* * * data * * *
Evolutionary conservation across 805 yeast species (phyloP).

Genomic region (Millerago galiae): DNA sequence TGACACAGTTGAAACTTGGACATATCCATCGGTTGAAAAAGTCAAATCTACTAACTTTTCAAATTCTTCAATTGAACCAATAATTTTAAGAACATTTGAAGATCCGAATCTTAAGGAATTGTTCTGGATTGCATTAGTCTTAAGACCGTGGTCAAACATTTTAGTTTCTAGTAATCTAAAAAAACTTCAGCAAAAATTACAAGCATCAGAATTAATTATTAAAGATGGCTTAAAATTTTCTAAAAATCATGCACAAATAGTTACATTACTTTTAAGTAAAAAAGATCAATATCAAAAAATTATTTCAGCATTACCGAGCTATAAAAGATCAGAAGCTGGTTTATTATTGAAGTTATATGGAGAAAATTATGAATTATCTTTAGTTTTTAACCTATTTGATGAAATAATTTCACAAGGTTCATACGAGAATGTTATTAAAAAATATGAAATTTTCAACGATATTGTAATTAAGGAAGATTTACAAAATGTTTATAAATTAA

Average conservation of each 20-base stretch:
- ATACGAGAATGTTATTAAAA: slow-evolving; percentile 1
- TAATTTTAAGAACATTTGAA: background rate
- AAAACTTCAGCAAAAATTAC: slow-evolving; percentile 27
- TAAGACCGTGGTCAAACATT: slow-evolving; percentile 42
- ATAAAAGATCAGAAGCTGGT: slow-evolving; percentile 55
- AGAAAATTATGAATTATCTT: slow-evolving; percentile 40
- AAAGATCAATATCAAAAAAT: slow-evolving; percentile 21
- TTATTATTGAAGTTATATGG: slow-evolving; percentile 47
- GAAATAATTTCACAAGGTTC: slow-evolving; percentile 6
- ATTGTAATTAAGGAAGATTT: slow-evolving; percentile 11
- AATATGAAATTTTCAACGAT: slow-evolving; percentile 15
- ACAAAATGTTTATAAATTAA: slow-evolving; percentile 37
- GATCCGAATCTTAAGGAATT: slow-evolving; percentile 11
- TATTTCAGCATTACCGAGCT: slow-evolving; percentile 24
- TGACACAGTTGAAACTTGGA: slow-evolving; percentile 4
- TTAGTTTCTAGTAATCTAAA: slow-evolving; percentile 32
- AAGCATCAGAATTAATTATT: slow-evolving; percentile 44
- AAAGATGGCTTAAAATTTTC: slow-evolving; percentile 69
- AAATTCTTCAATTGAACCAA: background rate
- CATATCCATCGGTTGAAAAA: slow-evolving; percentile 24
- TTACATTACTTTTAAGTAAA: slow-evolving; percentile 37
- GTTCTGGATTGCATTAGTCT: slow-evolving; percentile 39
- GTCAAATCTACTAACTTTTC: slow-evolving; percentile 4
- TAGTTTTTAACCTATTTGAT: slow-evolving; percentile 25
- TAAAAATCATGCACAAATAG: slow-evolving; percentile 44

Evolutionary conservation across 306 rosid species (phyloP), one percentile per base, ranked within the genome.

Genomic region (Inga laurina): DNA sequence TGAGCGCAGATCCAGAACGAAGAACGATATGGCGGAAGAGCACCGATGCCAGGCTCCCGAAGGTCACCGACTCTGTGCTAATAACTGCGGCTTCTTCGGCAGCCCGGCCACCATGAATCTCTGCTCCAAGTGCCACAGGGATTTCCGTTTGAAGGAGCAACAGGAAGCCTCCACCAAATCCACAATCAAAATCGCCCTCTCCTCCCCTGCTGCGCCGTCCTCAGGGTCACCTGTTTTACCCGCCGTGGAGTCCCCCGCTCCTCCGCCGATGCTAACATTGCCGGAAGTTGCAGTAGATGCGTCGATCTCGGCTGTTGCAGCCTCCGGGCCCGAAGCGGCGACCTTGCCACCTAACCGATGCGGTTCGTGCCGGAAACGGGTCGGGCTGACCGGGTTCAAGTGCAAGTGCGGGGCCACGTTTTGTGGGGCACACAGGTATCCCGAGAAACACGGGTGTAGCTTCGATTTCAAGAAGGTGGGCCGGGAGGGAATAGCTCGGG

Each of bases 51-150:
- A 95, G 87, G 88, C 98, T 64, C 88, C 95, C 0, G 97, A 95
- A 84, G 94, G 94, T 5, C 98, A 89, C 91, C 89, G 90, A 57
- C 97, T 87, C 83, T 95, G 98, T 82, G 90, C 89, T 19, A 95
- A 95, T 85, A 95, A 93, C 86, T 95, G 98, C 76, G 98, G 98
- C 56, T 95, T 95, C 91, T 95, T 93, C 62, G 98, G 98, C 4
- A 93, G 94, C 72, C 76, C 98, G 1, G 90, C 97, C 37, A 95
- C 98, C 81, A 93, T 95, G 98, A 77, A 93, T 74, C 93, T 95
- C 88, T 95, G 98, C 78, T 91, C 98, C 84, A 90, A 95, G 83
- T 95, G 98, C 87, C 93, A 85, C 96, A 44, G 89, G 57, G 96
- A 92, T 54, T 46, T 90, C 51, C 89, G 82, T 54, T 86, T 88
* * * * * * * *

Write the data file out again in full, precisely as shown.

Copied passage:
Evolutionary conservation across 805 yeast species (phyloP).

Genomic region (Millerago galiae): DNA sequence TGACACAGTTGAAACTTGGACATATCCATCGGTTGAAAAAGTCAAATCTACTAACTTTTCAAATTCTTCAATTGAACCAATAATTTTAAGAACATTTGAAGATCCGAATCTTAAGGAATTGTTCTGGATTGCATTAGTCTTAAGACCGTGGTCAAACATTTTAGTTTCTAGTAATCTAAAAAAACTTCAGCAAAAATTACAAGCATCAGAATTAATTATTAAAGATGGCTTAAAATTTTCTAAAAATCATGCACAAATAGTTACATTACTTTTAAGTAAAAAAGATCAATATCAAAAAATTATTTCAGCATTACCGAGCTATAAAAGATCAGAAGCTGGTTTATTATTGAAGTTATATGGAGAAAATTATGAATTATCTTTAGTTTTTAACCTATTTGATGAAATAATTTCACAAGGTTCATACGAGAATGTTATTAAAAAATATGAAATTTTCAACGATATTGTAATTAAGGAAGATTTACAAAATGTTTATAAATTAA

Average conservation of each 20-base stretch:
- ATACGAGAATGTTATTAAAA: slow-evolving; percentile 1
- TAATTTTAAGAACATTTGAA: background rate
- AAAACTTCAGCAAAAATTAC: slow-evolving; percentile 27
- TAAGACCGTGGTCAAACATT: slow-evolving; percentile 42
- ATAAAAGATCAGAAGCTGGT: slow-evolving; percentile 55
- AGAAAATTATGAATTATCTT: slow-evolving; percentile 40
- AAAGATCAATATCAAAAAAT: slow-evolving; percentile 21
- TTATTATTGAAGTTATATGG: slow-evolving; percentile 47
- GAAATAATTTCACAAGGTTC: slow-evolving; percentile 6
- ATTGTAATTAAGGAAGATTT: slow-evolving; percentile 11
- AATATGAAATTTTCAACGAT: slow-evolving; percentile 15
- ACAAAATGTTTATAAATTAA: slow-evolving; percentile 37
- GATCCGAATCTTAAGGAATT: slow-evolving; percentile 11
- TATTTCAGCATTACCGAGCT: slow-evolving; percentile 24
- TGACACAGTTGAAACTTGGA: slow-evolving; percentile 4
- TTAGTTTCTAGTAATCTAAA: slow-evolving; percentile 32
- AAGCATCAGAATTAATTATT: slow-evolving; percentile 44
- AAAGATGGCTTAAAATTTTC: slow-evolving; percentile 69
- AAATTCTTCAATTGAACCAA: background rate
- CATATCCATCGGTTGAAAAA: slow-evolving; percentile 24
- TTACATTACTTTTAAGTAAA: slow-evolving; percentile 37
- GTTCTGGATTGCATTAGTCT: slow-evolving; percentile 39
- GTCAAATCTACTAACTTTTC: slow-evolving; percentile 4
- TAGTTTTTAACCTATTTGAT: slow-evolving; percentile 25
- TAAAAATCATGCACAAATAG: slow-evolving; percentile 44

Evolutionary conservation across 306 rosid species (phyloP), one percentile per base, ranked within the genome.

Genomic region (Inga laurina): DNA sequence TGAGCGCAGATCCAGAACGAAGAACGATATGGCGGAAGAGCACCGATGCCAGGCTCCCGAAGGTCACCGACTCTGTGCTAATAACTGCGGCTTCTTCGGCAGCCCGGCCACCATGAATCTCTGCTCCAAGTGCCACAGGGATTTCCGTTTGAAGGAGCAACAGGAAGCCTCCACCAAATCCACAATCAAAATCGCCCTCTCCTCCCCTGCTGCGCCGTCCTCAGGGTCACCTGTTTTACCCGCCGTGGAGTCCCCCGCTCCTCCGCCGATGCTAACATTGCCGGAAGTTGCAGTAGATGCGTCGATCTCGGCTGTTGCAGCCTCCGGGCCCGAAGCGGCGACCTTGCCACCTAACCGATGCGGTTCGTGCCGGAAACGGGTCGGGCTGACCGGGTTCAAGTGCAAGTGCGGGGCCACGTTTTGTGGGGCACACAGGTATCCCGAGAAACACGGGTGTAGCTTCGATTTCAAGAAGGTGGGCCGGGAGGGAATAGCTCGGG

Each of bases 51-150:
- A 95, G 87, G 88, C 98, T 64, C 88, C 95, C 0, G 97, A 95
- A 84, G 94, G 94, T 5, C 98, A 89, C 91, C 89, G 90, A 57
- C 97, T 87, C 83, T 95, G 98, T 82, G 90, C 89, T 19, A 95
- A 95, T 85, A 95, A 93, C 86, T 95, G 98, C 76, G 98, G 98
- C 56, T 95, T 95, C 91, T 95, T 93, C 62, G 98, G 98, C 4
- A 93, G 94, C 72, C 76, C 98, G 1, G 90, C 97, C 37, A 95
- C 98, C 81, A 93, T 95, G 98, A 77, A 93, T 74, C 93, T 95
- C 88, T 95, G 98, C 78, T 91, C 98, C 84, A 90, A 95, G 83
- T 95, G 98, C 87, C 93, A 85, C 96, A 44, G 89, G 57, G 96
- A 92, T 54, T 46, T 90, C 51, C 89, G 82, T 54, T 86, T 88